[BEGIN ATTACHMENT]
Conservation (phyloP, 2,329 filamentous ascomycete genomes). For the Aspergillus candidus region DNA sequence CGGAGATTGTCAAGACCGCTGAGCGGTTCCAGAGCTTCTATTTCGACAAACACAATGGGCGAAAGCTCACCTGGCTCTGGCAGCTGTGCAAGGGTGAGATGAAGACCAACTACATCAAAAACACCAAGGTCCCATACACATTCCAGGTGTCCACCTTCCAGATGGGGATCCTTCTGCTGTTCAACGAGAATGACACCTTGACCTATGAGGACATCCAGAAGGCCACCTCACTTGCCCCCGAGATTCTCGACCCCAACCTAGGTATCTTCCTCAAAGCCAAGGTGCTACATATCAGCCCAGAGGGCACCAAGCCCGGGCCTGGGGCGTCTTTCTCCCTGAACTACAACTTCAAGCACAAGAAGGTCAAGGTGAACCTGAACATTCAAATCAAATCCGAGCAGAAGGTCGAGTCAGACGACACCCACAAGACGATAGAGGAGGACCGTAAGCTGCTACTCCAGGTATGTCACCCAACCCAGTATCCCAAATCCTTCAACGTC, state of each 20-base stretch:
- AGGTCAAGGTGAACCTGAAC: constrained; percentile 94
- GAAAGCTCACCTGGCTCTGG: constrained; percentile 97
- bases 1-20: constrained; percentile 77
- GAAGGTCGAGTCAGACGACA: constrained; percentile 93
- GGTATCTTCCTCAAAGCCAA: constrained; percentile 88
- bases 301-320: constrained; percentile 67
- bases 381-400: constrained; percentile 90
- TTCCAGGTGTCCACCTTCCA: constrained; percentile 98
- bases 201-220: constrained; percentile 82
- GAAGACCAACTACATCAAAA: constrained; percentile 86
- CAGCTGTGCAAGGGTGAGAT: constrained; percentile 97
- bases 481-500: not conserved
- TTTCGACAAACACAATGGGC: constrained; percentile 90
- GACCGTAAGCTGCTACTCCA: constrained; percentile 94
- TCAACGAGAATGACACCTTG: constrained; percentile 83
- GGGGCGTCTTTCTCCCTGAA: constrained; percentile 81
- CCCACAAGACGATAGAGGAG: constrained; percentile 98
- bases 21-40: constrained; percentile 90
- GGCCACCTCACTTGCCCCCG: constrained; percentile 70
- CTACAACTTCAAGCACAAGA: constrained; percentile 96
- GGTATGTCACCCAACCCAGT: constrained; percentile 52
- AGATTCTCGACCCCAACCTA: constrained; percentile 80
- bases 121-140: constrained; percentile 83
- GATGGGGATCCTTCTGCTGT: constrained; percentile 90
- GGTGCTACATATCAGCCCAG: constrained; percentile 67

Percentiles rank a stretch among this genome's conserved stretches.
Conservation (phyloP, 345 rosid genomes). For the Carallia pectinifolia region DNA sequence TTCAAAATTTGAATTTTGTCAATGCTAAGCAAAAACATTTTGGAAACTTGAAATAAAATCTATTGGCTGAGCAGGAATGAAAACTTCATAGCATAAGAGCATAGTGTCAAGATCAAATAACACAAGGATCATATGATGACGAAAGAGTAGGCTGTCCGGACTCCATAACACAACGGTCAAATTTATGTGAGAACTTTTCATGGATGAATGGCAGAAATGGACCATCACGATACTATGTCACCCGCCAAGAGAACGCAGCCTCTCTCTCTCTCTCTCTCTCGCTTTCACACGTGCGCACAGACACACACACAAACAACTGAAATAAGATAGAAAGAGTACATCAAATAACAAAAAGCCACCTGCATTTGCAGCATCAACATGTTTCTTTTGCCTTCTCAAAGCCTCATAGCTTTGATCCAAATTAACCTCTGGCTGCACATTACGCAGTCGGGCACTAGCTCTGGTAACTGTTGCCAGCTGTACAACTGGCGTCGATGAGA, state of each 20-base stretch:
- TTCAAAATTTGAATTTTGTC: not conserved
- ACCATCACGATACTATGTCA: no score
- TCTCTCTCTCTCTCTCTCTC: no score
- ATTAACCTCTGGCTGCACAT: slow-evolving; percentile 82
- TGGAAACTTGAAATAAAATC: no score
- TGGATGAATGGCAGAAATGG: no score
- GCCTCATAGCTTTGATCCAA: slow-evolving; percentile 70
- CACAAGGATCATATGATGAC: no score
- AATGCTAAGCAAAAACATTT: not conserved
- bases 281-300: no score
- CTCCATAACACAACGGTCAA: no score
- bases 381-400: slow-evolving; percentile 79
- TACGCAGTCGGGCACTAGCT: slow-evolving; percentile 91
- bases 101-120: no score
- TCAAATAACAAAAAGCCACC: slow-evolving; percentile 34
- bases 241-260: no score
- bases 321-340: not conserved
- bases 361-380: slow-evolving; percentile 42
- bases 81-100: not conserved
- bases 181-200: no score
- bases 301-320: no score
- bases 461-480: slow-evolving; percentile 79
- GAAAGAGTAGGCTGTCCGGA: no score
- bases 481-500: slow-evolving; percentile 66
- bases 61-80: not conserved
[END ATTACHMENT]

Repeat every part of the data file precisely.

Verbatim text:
Conservation (phyloP, 2,329 filamentous ascomycete genomes). For the Aspergillus candidus region DNA sequence CGGAGATTGTCAAGACCGCTGAGCGGTTCCAGAGCTTCTATTTCGACAAACACAATGGGCGAAAGCTCACCTGGCTCTGGCAGCTGTGCAAGGGTGAGATGAAGACCAACTACATCAAAAACACCAAGGTCCCATACACATTCCAGGTGTCCACCTTCCAGATGGGGATCCTTCTGCTGTTCAACGAGAATGACACCTTGACCTATGAGGACATCCAGAAGGCCACCTCACTTGCCCCCGAGATTCTCGACCCCAACCTAGGTATCTTCCTCAAAGCCAAGGTGCTACATATCAGCCCAGAGGGCACCAAGCCCGGGCCTGGGGCGTCTTTCTCCCTGAACTACAACTTCAAGCACAAGAAGGTCAAGGTGAACCTGAACATTCAAATCAAATCCGAGCAGAAGGTCGAGTCAGACGACACCCACAAGACGATAGAGGAGGACCGTAAGCTGCTACTCCAGGTATGTCACCCAACCCAGTATCCCAAATCCTTCAACGTC, state of each 20-base stretch:
- AGGTCAAGGTGAACCTGAAC: constrained; percentile 94
- GAAAGCTCACCTGGCTCTGG: constrained; percentile 97
- bases 1-20: constrained; percentile 77
- GAAGGTCGAGTCAGACGACA: constrained; percentile 93
- GGTATCTTCCTCAAAGCCAA: constrained; percentile 88
- bases 301-320: constrained; percentile 67
- bases 381-400: constrained; percentile 90
- TTCCAGGTGTCCACCTTCCA: constrained; percentile 98
- bases 201-220: constrained; percentile 82
- GAAGACCAACTACATCAAAA: constrained; percentile 86
- CAGCTGTGCAAGGGTGAGAT: constrained; percentile 97
- bases 481-500: not conserved
- TTTCGACAAACACAATGGGC: constrained; percentile 90
- GACCGTAAGCTGCTACTCCA: constrained; percentile 94
- TCAACGAGAATGACACCTTG: constrained; percentile 83
- GGGGCGTCTTTCTCCCTGAA: constrained; percentile 81
- CCCACAAGACGATAGAGGAG: constrained; percentile 98
- bases 21-40: constrained; percentile 90
- GGCCACCTCACTTGCCCCCG: constrained; percentile 70
- CTACAACTTCAAGCACAAGA: constrained; percentile 96
- GGTATGTCACCCAACCCAGT: constrained; percentile 52
- AGATTCTCGACCCCAACCTA: constrained; percentile 80
- bases 121-140: constrained; percentile 83
- GATGGGGATCCTTCTGCTGT: constrained; percentile 90
- GGTGCTACATATCAGCCCAG: constrained; percentile 67

Percentiles rank a stretch among this genome's conserved stretches.
Conservation (phyloP, 345 rosid genomes). For the Carallia pectinifolia region DNA sequence TTCAAAATTTGAATTTTGTCAATGCTAAGCAAAAACATTTTGGAAACTTGAAATAAAATCTATTGGCTGAGCAGGAATGAAAACTTCATAGCATAAGAGCATAGTGTCAAGATCAAATAACACAAGGATCATATGATGACGAAAGAGTAGGCTGTCCGGACTCCATAACACAACGGTCAAATTTATGTGAGAACTTTTCATGGATGAATGGCAGAAATGGACCATCACGATACTATGTCACCCGCCAAGAGAACGCAGCCTCTCTCTCTCTCTCTCTCTCGCTTTCACACGTGCGCACAGACACACACACAAACAACTGAAATAAGATAGAAAGAGTACATCAAATAACAAAAAGCCACCTGCATTTGCAGCATCAACATGTTTCTTTTGCCTTCTCAAAGCCTCATAGCTTTGATCCAAATTAACCTCTGGCTGCACATTACGCAGTCGGGCACTAGCTCTGGTAACTGTTGCCAGCTGTACAACTGGCGTCGATGAGA, state of each 20-base stretch:
- TTCAAAATTTGAATTTTGTC: not conserved
- ACCATCACGATACTATGTCA: no score
- TCTCTCTCTCTCTCTCTCTC: no score
- ATTAACCTCTGGCTGCACAT: slow-evolving; percentile 82
- TGGAAACTTGAAATAAAATC: no score
- TGGATGAATGGCAGAAATGG: no score
- GCCTCATAGCTTTGATCCAA: slow-evolving; percentile 70
- CACAAGGATCATATGATGAC: no score
- AATGCTAAGCAAAAACATTT: not conserved
- bases 281-300: no score
- CTCCATAACACAACGGTCAA: no score
- bases 381-400: slow-evolving; percentile 79
- TACGCAGTCGGGCACTAGCT: slow-evolving; percentile 91
- bases 101-120: no score
- TCAAATAACAAAAAGCCACC: slow-evolving; percentile 34
- bases 241-260: no score
- bases 321-340: not conserved
- bases 361-380: slow-evolving; percentile 42
- bases 81-100: not conserved
- bases 181-200: no score
- bases 301-320: no score
- bases 461-480: slow-evolving; percentile 79
- GAAAGAGTAGGCTGTCCGGA: no score
- bases 481-500: slow-evolving; percentile 66
- bases 61-80: not conserved